Trump’s Immigration Crackdown Opening Construction Jobs for Women

The 1942-1943 US wartime propaganda poster featuring "Rosie the Riveter," which celebrated the work of women during World War II
AFP
New York City, NY

President Trump’s tightened labor market through increased enforcement of immigration is forcing home builders to recruit American women, rather than relying on cheap, illegal alien workers.

A new report by MarketWatch reveals how the tightened labor market is securing construction jobs and opportunities for women who would otherwise have been passed on in favor of cheaper foreign laborers.

The report notes:

There are several demographics, not just immigrant men, that home builders will have to start tapping as a labor source. Alison Charley is the face of another: women. [Emphasis added]

Rob Dietz, the economist for the industry association, agrees. “I particularly challenge remodelers and builders to recruit more women,” he said. “I think that will occur as the industry capitalizes.” [Emphasis added]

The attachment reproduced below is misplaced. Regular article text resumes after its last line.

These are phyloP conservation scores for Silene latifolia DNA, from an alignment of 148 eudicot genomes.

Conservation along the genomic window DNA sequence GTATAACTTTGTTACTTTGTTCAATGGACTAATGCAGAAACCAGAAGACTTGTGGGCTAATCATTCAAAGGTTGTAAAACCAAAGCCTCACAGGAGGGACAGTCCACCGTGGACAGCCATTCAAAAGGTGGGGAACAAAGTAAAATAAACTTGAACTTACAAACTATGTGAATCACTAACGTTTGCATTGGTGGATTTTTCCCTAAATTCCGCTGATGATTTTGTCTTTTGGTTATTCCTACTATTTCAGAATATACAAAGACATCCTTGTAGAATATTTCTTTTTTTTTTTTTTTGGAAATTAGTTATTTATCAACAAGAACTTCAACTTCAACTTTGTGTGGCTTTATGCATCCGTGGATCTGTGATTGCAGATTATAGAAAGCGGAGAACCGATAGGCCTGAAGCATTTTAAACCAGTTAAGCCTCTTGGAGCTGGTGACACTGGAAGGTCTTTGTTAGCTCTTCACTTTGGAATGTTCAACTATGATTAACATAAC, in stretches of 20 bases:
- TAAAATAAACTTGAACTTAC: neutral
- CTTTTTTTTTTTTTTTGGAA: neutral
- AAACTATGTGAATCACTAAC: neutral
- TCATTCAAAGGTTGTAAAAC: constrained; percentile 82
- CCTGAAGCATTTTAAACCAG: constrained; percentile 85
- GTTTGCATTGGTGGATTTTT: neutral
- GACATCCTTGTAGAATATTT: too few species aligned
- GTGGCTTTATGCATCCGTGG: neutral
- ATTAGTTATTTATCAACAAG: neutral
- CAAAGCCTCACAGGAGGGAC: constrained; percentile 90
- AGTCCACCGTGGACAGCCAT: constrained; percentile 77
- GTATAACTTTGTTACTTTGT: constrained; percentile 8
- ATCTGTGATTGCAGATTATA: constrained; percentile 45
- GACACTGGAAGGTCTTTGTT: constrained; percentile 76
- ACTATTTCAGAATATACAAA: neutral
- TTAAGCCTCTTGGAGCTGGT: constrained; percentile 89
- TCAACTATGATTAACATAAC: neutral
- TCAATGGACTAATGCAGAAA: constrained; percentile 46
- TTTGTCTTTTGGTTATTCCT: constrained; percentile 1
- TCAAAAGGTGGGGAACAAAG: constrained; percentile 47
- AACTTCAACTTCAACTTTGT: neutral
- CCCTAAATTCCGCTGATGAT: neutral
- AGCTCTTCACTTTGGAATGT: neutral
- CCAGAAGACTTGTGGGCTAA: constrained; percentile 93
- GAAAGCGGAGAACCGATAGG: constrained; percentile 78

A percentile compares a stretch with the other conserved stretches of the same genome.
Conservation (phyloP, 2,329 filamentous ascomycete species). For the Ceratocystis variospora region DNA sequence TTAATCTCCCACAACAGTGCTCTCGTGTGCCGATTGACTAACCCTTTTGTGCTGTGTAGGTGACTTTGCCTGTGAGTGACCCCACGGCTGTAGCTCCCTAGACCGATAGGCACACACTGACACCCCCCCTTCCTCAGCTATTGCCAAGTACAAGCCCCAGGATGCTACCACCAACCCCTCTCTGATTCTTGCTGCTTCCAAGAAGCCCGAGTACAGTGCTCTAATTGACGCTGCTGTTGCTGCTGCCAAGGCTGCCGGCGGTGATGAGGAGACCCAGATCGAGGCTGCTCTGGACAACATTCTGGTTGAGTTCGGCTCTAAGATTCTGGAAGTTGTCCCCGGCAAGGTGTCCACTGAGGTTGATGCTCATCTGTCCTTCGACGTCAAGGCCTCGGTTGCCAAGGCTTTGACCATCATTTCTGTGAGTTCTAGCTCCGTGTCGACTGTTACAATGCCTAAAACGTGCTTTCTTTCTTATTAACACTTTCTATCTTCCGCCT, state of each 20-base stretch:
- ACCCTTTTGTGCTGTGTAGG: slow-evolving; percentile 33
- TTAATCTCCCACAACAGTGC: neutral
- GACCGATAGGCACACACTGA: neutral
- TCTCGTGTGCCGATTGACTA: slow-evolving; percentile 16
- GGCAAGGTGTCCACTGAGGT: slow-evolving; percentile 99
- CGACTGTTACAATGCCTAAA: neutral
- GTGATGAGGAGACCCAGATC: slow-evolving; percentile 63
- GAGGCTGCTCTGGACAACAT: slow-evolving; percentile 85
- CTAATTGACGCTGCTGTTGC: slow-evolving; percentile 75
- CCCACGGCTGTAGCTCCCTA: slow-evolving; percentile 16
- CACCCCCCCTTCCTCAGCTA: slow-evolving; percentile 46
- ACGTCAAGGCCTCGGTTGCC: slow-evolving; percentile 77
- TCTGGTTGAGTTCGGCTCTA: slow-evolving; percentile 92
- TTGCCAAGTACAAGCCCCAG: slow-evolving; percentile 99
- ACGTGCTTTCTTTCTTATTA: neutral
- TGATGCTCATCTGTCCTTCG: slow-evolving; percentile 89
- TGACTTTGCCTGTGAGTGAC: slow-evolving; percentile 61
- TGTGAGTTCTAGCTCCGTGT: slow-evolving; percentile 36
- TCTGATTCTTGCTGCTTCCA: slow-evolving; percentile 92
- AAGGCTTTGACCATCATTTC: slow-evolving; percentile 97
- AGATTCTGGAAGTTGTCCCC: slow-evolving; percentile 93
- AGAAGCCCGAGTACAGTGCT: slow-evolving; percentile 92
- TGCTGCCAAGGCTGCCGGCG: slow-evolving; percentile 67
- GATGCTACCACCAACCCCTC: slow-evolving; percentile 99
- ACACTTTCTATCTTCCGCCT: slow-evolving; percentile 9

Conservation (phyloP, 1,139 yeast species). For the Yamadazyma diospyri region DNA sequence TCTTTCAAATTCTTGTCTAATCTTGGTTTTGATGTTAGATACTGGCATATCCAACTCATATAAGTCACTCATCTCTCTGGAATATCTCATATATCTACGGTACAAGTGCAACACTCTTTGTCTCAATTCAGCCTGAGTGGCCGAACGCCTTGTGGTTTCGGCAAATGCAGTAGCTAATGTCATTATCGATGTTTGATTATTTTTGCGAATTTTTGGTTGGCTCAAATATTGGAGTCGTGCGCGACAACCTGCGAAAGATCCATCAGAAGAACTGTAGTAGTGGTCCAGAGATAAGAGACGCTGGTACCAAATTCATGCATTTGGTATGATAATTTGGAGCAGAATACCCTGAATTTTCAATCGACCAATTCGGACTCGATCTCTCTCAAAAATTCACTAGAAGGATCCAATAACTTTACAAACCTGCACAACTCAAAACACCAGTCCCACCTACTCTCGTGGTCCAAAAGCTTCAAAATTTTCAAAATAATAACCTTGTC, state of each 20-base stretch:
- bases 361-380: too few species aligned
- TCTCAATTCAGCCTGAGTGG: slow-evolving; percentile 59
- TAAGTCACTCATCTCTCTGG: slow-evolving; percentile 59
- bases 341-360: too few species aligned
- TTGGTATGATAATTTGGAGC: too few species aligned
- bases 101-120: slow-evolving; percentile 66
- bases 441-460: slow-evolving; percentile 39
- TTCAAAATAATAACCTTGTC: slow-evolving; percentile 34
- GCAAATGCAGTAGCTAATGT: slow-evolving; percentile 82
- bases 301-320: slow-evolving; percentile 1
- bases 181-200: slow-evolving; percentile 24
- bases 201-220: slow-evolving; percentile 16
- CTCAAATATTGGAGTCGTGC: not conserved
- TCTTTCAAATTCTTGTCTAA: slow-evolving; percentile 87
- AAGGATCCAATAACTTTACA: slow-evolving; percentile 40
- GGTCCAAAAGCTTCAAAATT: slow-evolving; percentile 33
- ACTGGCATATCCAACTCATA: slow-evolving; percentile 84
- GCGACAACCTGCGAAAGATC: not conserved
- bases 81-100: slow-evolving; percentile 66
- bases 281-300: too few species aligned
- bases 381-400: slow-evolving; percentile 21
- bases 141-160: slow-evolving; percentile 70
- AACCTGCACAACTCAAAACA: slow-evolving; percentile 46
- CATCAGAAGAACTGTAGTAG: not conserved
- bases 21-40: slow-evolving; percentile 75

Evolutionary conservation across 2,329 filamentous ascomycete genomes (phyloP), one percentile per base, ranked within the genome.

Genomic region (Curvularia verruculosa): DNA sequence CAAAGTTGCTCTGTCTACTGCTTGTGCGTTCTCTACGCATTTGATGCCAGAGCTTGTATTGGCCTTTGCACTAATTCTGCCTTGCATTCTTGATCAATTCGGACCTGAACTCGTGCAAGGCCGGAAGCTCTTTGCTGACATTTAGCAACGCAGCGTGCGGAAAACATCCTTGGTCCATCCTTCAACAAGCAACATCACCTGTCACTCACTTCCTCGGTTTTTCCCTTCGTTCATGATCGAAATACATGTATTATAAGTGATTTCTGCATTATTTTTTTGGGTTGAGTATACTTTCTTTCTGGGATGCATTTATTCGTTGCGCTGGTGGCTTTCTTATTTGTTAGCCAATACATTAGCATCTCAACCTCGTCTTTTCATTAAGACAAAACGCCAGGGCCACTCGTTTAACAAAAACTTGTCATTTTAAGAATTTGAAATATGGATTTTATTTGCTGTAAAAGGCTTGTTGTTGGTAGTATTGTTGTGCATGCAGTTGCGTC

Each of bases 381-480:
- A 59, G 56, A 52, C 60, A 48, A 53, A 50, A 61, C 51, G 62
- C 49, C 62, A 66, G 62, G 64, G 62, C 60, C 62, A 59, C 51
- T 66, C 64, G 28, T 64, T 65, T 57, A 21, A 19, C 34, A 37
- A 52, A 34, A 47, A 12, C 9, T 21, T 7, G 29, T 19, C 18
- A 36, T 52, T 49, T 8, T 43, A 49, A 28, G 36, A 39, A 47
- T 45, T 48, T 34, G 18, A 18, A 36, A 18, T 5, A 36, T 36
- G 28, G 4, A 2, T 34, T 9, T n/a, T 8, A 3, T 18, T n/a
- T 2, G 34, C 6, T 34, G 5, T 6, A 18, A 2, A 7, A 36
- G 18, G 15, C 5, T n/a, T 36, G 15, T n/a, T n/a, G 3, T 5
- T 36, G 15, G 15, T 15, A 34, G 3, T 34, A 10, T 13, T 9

While women are being recruited for construction jobs, home builders and Moody’s Analytics Chief Economist Mark Zandi complain that the dried-up supply of cheap, illegal workers is a crisis that must be ended by importing more foreign workers to flood the labor force.

“Without more immigration, even if we maintain the current level, we’ve got a problem,” Zandi told MarketWatch. “It’s not just about attracting more, it’s also about keeping the ones you have.”

“The crackdown on illegals is terrifying,” Zandi said. “It’s causing people to leave. More Mexicans leave than come here. That clearly is not helpful.”

Meanwhile, like farmers, home builders are increasingly turning to mechanization rather than relying on cheap, foreign workers. That automation can be seen in this Vice News report which profiles a bricklaying robot named “Sam.”

In Trump’s tightened labor market, there has been history-making wage growth for American workers in the construction industry, the garment industry, for workers employed at small businessesblack Americans, and restaurant workers.

The tight labor market has also secured higher wages for overtime workers and high-paying, coveted white-collar jobs for American teenagers.

John Binder is a reporter for Breitbart News. Follow him on Twitter at @JxhnBinder

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